Getting in great shape might not be easy, but there’s more to conditioning than simply training as hard as you can. After all, if it was simply a matter of nothing more than hard work, professional fighters would never gas out. The following five tips will help you supercharge your conditioning and get the most out of your training by training smarter, not just harder.
Tip #1 Use the High/Low Model
Although the High/Low model was originally developed for track athletes, it can easily be effectively applied to combat sports and conditioning. The principle component of this system is to separate your training into high and low days. This allows for the body to perform at its peak when it’s ready to do so and then gives it a chance to recover in between hard training sessions.
On the high days, you’ll want to perform high-intensity intervals and explosive strength type exercises while keeping the overall volume moderate. On the low days, you’ll instead keep the intensity much more moderate and give your body a chance to recover fully. The low days are a perfect time to include technique work and drills and lower intensity conditioning like roadwork circuits.
Tip #2 Include roadwork circuits in your training
In recent years, roadwork has gotten a bad rap and largely shunned as an ineffective waste of time by many in the strength and conditioning community. The truth remains, however, that many of the best conditioned and most successful athletes in combat sports throughout history have always included some form of roadwork in their training and continue to do so.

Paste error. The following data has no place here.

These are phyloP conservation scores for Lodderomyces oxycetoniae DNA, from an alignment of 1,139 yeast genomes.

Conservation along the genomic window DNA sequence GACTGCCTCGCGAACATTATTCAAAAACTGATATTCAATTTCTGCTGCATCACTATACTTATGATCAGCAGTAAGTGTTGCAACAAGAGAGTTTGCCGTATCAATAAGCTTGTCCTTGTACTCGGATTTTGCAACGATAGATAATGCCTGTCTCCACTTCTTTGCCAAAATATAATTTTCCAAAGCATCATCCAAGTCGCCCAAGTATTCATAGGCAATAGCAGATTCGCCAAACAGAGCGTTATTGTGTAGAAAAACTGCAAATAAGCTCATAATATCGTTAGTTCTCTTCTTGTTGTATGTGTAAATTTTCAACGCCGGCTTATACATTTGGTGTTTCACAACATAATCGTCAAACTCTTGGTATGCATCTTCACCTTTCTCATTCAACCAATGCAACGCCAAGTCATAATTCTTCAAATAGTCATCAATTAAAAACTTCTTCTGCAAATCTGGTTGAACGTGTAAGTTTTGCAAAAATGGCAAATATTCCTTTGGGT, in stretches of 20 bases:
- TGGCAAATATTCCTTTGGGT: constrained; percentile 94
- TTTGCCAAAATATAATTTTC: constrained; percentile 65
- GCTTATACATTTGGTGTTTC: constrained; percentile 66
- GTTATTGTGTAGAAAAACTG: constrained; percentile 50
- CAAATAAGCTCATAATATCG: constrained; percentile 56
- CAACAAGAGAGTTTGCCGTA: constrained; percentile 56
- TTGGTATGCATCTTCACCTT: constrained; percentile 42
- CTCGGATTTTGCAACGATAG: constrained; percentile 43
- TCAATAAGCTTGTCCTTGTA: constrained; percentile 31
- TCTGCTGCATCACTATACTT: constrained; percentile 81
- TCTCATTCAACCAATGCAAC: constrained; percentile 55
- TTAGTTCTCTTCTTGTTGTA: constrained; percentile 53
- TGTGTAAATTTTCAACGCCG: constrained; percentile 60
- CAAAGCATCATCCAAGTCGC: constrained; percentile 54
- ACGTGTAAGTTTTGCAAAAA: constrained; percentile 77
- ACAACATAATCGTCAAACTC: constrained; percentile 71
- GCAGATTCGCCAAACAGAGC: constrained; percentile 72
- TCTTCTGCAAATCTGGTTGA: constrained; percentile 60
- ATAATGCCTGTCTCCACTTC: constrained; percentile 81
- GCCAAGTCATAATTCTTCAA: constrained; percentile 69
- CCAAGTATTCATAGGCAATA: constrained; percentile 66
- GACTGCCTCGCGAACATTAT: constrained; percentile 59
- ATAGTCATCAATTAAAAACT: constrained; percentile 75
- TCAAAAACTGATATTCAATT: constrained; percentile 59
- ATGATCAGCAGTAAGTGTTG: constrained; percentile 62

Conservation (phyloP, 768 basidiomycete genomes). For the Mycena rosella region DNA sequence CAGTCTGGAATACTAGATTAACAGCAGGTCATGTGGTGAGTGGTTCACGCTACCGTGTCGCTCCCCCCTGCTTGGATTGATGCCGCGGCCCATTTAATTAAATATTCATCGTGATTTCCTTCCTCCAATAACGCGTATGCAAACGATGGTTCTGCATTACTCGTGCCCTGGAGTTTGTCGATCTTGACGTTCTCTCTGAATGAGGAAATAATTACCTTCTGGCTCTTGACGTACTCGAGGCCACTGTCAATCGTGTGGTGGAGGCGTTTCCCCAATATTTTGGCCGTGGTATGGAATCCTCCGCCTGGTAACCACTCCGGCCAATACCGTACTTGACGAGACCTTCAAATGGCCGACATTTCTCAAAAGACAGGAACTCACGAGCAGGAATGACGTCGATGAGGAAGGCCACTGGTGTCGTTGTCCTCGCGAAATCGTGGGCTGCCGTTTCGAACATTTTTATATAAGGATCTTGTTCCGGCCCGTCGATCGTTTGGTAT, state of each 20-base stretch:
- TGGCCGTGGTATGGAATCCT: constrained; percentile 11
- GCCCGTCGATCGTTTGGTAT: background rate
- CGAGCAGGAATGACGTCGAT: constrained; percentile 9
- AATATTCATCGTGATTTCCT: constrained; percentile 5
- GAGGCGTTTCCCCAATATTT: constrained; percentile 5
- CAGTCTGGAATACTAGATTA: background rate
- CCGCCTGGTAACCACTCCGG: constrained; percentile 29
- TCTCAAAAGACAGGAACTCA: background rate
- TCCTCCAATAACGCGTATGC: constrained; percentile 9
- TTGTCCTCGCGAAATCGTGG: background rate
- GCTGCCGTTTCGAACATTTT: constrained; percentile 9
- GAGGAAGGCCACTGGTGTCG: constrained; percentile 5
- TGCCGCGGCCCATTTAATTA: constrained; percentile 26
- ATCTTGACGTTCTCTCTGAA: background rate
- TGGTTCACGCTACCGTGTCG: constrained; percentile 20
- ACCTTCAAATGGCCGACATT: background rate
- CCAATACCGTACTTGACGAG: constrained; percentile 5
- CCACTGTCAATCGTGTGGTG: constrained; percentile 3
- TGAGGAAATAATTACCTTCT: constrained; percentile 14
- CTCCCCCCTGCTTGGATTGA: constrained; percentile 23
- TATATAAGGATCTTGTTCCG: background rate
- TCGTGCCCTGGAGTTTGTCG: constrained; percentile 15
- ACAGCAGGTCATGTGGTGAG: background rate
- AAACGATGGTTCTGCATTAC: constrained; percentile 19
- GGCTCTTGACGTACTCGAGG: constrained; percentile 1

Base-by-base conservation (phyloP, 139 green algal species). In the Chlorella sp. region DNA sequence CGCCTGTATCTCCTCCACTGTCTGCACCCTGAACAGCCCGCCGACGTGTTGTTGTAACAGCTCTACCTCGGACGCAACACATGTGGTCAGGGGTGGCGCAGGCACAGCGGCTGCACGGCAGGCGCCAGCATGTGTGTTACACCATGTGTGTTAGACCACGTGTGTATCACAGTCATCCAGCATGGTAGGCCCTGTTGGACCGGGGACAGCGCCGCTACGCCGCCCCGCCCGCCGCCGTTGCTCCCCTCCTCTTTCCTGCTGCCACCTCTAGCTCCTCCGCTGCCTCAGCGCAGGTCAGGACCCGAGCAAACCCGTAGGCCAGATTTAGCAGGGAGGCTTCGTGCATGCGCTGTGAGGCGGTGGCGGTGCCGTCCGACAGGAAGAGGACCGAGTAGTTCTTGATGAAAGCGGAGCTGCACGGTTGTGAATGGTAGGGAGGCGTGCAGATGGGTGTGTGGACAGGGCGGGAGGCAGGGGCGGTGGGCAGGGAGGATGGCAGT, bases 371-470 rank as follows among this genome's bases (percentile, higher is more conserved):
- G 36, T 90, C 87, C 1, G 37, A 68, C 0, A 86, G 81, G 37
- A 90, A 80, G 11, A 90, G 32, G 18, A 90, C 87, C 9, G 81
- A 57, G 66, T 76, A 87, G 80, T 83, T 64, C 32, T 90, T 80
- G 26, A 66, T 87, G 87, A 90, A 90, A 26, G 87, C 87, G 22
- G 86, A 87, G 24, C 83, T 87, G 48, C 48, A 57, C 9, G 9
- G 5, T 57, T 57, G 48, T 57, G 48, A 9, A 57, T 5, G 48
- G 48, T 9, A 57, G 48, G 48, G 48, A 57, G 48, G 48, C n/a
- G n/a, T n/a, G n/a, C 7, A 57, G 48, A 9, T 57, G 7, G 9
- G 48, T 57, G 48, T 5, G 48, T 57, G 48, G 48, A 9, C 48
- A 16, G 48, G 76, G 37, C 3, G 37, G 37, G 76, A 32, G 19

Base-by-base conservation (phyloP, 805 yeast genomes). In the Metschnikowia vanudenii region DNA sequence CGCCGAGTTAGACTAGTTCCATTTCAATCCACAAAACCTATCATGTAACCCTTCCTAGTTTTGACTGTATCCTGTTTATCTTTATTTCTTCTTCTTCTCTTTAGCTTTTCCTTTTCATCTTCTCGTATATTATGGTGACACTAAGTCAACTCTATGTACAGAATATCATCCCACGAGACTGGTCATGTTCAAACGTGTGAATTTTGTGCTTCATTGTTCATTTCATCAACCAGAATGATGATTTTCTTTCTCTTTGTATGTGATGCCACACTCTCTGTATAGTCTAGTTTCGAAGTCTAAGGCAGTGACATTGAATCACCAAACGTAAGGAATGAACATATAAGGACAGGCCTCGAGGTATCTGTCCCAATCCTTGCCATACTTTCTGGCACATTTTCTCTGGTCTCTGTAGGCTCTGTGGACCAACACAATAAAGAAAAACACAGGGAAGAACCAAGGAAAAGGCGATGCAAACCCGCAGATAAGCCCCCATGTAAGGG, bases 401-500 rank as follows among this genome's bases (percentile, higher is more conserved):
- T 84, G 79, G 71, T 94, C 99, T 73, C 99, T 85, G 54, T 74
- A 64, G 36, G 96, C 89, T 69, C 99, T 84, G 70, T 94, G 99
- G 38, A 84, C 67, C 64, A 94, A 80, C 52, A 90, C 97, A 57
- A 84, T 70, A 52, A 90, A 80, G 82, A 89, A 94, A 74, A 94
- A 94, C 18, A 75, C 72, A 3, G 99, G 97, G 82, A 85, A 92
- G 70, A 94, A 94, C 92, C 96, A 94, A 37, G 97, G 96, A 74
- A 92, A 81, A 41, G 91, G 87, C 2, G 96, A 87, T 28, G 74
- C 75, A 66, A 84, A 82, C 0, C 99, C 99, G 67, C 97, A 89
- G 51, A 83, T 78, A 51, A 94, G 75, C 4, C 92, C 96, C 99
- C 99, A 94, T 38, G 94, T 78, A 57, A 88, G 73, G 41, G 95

Lower intensity work can speed up recovery, improve aerobic fitness, and doesn’t take as much of a toll on the joints as higher intensity interval training methods often can. This type of work doesn’t have to mean hitting the pavement, though, and more combat sport specific exercises can be used.
Try including 4-6 exercises such as shadowboxing, jump rope, med-ball throws, stationary bike, body weight exercises, etc. for 5-10 minutes performed in circuit fashion each once or twice a week. Keep your heart rate between 130-150bpm throughout the entire training session for maximum results
I wrote a previous article about Roadwork 2.0 that you can reference here.
Tip #3 Get a heart rate monitor and use it
A high quality heart rate monitor will help you get the most out of your conditioning work because it can help keep your heart rate in the right training ranges while also providing invaluable feedback so you can determine if your program is working the way it should be or not. Without this sort of objective feedback and information, a lot of your training becomes nothing more than guesswork.
You can use a heart rate monitor in several different ways to maximize your training. First, you can use it to get an accurate gauge of your resting heart rate, a good measure of overall aerobic fitness. Most top combat athletes have resting heart rates in the low to mid 50’s.
Finally, a heart rate monitor is absolutely essential to making sure your heart rate is in the right zone for conditioning methods like roadwork circuits and lactate threshold training. Without a heart rate monitor, there’s no real way to know where you’re at. When used properly, a high quality heart rate monitor is one of the best investments you can make in your training and is guaranteed to help you train smarter
Tip #4 Track and Monitor Your Conditioning